I went on to repeat this cycle for 6 more years.

BYCfitness: What finally motivated you to stop training and dieting this way?

Kelly: I modelled in fitness magazines and continued to destroy my body, my mind and ultimately my relationship with fitness. My weight rebounded by nearly 20 lbs after each competition and my self-hate grew stronger and stronger each time. I was full on in the binge/purge cycle and used exercise as my punishment.

During this entire time, in my fitness community, I didn’t have one single source of positive influence to help me see how destructive and damaging this was.  I was feeding a billion dollar industry exactly what they needed.   There weren’t any of the fiercely dedicated body positive advocates I surround myself with today who would have kicked my ass and helped me see how toxic these habits and behaviors were.   I did, however, have one very special soul, who was part of my personal life and provided that one constant voice, which for a long time I fought to listen to.  My incredible husband literally helped me turn this ship of insanity around.   He cared so deeply about my well-being and was relentlessly committed to helping me regain control. He’s literally my world and was the reason I was able to find the strength and courage to rebuild myself.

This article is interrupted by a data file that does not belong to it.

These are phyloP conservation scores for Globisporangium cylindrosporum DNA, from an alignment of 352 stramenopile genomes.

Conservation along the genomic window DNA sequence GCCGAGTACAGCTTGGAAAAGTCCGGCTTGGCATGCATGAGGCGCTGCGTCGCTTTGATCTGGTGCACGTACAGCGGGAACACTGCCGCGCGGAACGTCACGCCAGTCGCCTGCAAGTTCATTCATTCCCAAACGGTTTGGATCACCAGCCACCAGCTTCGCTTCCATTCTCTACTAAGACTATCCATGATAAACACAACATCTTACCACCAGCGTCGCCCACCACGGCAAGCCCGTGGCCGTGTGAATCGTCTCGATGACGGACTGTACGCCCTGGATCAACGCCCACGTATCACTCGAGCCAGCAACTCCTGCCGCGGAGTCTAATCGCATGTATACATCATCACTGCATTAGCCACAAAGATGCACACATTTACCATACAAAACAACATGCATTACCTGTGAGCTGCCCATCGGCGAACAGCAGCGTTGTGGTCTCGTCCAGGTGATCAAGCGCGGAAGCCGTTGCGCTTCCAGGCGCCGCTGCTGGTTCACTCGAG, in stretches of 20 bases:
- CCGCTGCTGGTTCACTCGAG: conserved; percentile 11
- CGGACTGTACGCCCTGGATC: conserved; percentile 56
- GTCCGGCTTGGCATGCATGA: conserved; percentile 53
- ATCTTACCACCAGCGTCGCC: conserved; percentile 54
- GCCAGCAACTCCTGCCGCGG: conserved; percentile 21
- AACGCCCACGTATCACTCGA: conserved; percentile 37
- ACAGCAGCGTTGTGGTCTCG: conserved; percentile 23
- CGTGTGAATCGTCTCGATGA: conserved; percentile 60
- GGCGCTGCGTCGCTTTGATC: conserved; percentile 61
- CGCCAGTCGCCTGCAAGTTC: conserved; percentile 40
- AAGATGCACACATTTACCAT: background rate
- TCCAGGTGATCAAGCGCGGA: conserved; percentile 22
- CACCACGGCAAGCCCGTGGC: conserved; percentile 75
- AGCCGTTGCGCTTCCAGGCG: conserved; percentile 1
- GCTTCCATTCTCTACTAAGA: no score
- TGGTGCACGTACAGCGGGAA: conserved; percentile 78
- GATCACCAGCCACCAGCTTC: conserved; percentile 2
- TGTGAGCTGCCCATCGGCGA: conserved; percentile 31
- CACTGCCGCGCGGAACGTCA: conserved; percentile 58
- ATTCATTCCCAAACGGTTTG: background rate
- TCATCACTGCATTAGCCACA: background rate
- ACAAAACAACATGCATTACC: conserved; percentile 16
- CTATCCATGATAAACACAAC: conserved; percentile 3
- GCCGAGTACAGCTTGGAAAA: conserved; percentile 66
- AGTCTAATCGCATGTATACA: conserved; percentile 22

BYCfitness: Not only did you rebuild yourself, but you have created an amazing space for women in Toronto called MOVE. Tell us more about this.